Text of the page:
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What is the background on the data access and collection?

The Internet Archive is the primary data repository used for this research. Since 1996, IA has functioned as a library for Web pages, conducting ongoing crawls of the World Wide Web to archive content. The range of formats and the depth of each crawl into a given site have increased each year, with latter years containing a robust network of multimedia information. Currently, harvests are performed in three- to four-month windows; approximately 8 billion unique pages are captured in a given harvest.

Historic data before 2009 contained in the Internet Archive is stored primarily in the ARC (ARChive file) format, which was defined by IA in the late 1990s to store the actual content of Web pages, including hypertext markup language (HTML), image files, and graphics. However, beginning in 2009 most new data entering the collections were transitioned to being written in WARC format. WARC (Web ARChive file format) is an ISO standard file format that expands on ARC and adds enhanced metadata records describing the Web content. With the advent of WARC, the metadata was stored in the WARC files alongside the Web content for easy retrieval by access and analysis tools. The use of WARC files streamlines processing of the Internet Archive, and will aide in accelerating research and access.

In addition to the WARC files for each domain, IA is in the process of transitioning to a dual file structure; the entire archive is being reprocessed to create a WAT (Web Archive Transformation) metadata file and WARC archive file for each domain. The WAT file formats the metadata using JavaScript Object Notation (JSON) language, which allows the data to be formatted in an easy-to-parse hierarchy. The WAT file is intended to facilitate efficient large-scale data extraction and is easily integrated with the Hadoop software framework. The metadata for each domain contain a number of key descriptive elements, including: x general information about the domain, including dates when the domain was archived by Internet Archive; x outlinks from the domain that were present each time the domain was archived; x the size of the domain (measuring the amount of content present); and x a uniform resource identifier allowing for rapid identification of the actual WARC file containing the archived content.

The full IA is hosted on servers in San Francisco, CA. For the purposes of this research, however, a set of IA metadata is being housed on Rutgers University’s Hadoop cluster in New Brunswick, NJ, to enable testing of the prototype Web extractor tool.
Building on the successful prototyping of HistoryTracker, this project produced a number of sample datasets to demonstrate the validity of the proposed research approach. These databases are hosted on a SQL server at Rutgers University, and publicly available through the ArchiveHub interface.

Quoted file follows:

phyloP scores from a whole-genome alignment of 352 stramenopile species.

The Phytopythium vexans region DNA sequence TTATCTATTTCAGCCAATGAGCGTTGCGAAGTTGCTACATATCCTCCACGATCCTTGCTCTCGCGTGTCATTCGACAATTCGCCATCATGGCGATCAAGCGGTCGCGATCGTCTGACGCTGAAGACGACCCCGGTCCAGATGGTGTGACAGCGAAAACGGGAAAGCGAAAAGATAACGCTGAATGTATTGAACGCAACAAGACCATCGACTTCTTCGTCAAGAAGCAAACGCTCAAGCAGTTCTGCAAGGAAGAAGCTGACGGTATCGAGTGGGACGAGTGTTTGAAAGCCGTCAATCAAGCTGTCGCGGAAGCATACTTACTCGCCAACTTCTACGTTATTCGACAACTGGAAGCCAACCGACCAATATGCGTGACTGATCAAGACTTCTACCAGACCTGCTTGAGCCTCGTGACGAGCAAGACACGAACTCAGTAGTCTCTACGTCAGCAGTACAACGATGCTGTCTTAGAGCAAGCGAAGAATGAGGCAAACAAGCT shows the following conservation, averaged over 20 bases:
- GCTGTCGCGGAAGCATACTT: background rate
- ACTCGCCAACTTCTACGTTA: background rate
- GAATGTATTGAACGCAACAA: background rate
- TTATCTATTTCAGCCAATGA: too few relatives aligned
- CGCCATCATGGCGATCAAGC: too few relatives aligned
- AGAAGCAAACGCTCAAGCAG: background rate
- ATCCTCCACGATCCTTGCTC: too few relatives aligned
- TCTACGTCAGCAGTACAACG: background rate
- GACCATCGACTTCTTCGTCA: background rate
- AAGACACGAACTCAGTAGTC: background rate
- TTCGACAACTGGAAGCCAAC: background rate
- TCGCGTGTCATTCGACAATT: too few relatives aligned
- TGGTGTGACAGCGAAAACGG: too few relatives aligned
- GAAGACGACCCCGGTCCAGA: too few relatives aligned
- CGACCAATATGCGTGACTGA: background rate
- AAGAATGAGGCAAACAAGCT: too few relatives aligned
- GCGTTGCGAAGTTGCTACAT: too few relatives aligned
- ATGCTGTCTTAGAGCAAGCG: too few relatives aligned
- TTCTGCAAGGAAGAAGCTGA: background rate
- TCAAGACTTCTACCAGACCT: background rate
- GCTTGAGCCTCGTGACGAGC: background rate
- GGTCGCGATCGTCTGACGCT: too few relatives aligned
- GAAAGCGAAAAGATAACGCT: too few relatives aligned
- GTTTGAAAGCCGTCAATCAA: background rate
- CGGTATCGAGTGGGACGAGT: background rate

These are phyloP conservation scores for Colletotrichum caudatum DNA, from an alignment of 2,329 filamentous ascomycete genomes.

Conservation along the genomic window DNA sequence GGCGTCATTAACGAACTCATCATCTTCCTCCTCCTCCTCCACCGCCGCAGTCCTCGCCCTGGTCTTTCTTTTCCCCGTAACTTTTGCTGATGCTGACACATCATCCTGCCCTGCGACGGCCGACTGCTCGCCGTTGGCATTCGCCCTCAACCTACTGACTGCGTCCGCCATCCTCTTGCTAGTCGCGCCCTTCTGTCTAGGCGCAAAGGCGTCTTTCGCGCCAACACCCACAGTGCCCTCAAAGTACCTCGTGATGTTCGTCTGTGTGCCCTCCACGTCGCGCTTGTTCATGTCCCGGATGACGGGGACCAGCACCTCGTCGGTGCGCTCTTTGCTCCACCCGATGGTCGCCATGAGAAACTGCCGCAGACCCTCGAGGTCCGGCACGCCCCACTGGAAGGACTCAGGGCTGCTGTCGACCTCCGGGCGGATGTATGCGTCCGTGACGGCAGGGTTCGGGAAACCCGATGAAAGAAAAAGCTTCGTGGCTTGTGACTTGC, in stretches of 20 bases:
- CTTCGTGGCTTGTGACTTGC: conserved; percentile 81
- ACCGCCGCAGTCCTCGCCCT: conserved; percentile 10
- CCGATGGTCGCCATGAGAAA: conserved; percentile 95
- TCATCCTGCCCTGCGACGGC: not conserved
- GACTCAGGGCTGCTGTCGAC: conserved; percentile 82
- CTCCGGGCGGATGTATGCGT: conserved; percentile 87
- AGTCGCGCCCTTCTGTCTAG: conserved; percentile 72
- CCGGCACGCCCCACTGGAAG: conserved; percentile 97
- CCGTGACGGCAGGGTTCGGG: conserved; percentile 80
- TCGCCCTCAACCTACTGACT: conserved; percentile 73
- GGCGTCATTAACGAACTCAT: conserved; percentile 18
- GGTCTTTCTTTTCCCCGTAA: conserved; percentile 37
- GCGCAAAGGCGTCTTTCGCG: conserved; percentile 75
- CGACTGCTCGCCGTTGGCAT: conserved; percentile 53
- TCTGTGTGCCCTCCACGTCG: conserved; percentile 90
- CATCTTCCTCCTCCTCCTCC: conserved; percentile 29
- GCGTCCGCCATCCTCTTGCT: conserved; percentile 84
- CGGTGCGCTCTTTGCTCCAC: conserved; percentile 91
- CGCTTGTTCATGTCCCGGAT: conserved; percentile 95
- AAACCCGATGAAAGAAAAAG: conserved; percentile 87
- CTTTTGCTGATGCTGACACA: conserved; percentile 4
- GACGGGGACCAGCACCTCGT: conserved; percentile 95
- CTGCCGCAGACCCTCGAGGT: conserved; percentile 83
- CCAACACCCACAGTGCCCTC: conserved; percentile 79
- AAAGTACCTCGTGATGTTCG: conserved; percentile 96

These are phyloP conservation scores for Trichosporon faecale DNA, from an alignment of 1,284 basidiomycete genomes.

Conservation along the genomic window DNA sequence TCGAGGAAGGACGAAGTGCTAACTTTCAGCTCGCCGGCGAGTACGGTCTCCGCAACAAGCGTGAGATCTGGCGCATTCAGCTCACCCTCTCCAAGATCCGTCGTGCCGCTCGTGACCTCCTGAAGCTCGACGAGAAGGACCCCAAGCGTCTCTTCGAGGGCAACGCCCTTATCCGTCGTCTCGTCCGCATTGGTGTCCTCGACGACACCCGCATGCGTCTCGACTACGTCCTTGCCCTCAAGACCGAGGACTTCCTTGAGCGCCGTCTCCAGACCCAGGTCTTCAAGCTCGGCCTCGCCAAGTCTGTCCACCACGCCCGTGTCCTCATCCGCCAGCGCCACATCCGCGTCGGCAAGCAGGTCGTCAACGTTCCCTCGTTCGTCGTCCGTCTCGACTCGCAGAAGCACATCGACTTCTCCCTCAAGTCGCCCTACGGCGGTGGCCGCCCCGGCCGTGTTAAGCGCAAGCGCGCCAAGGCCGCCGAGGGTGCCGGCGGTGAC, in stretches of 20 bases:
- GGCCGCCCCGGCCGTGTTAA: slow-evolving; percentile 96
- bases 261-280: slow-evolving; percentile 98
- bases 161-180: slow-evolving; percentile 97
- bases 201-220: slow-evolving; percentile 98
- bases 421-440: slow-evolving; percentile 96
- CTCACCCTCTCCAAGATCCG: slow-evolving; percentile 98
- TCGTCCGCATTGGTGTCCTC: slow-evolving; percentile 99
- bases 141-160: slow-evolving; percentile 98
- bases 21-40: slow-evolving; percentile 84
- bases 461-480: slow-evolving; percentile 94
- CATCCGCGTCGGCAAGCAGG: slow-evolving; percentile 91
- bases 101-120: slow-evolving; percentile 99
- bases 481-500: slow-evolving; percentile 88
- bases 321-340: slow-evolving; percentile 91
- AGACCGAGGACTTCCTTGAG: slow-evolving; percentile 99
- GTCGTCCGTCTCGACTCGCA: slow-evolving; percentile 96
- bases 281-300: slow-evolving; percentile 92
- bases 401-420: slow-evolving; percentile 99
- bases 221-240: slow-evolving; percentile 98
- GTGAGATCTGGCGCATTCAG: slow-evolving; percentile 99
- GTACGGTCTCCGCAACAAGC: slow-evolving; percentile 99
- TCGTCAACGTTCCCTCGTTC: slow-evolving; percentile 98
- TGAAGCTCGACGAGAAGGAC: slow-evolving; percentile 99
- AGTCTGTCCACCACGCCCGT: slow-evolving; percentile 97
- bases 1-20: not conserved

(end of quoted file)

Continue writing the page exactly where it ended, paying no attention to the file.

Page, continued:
What is History Tracker?

The planned prototype tool will enable analysis of unprecedented amounts of Web-related data in the social sciences. Of particular importance, HistoryTracker will give researchers the opportunity to understand how the Internet is changing over time. Mastering research with large-scale data, both in terms of building usable sets of Web pages and visualizing the networks of topics contained on the Web historically, will be one of the major challenges for scholars in the years to come as the Web continues to grow as a key source of social information. Most efforts to understand the structure and impact of the Web have so far been limited to cross-sectional snapshots. However, with the participation of IA, this research project will design and verify a tool to extract data based on defined inputs, and thus create a virtual observatory of the changing constellations of social information.

 

What is Internet Archive?

In the realm of social science, and across disciplines, archival Internet data represent a vast repository of untapped research potential. For public audiences, the Internet Archive repository has proved immensely popular; the public Wayback Machine interface to the Internet Archive serves 300,000 visitors a day, and more than 200 requests a second. Currently, the Internet Archive contains more than seven petabytes of data and offers a reliable historical record of Web sites dating from 1995 to the present. In terms of data availability, the Internet Archive is by far the largest digital source for historical research pertaining to the Web and its contents over time.

The Internet Archive is a 501©(3) non-profit that was founded to build an Internet library. Its purposes include offering permanent access for researchers, historians, scholars, people with disabilities, and the general public to historical collections that exist in digital format. Founded in 1996 and located in San Francisco, the Archive has been receiving data donations from Alexa Internet and others. In late 1999, the organization started to grow to include more well-rounded collections. Now the Internet Archive includes: texts, audio, moving images, and software as well as archived web pages in our collections, and provides specialized services for adaptive reading and information access for the blind and other persons with disabilities.


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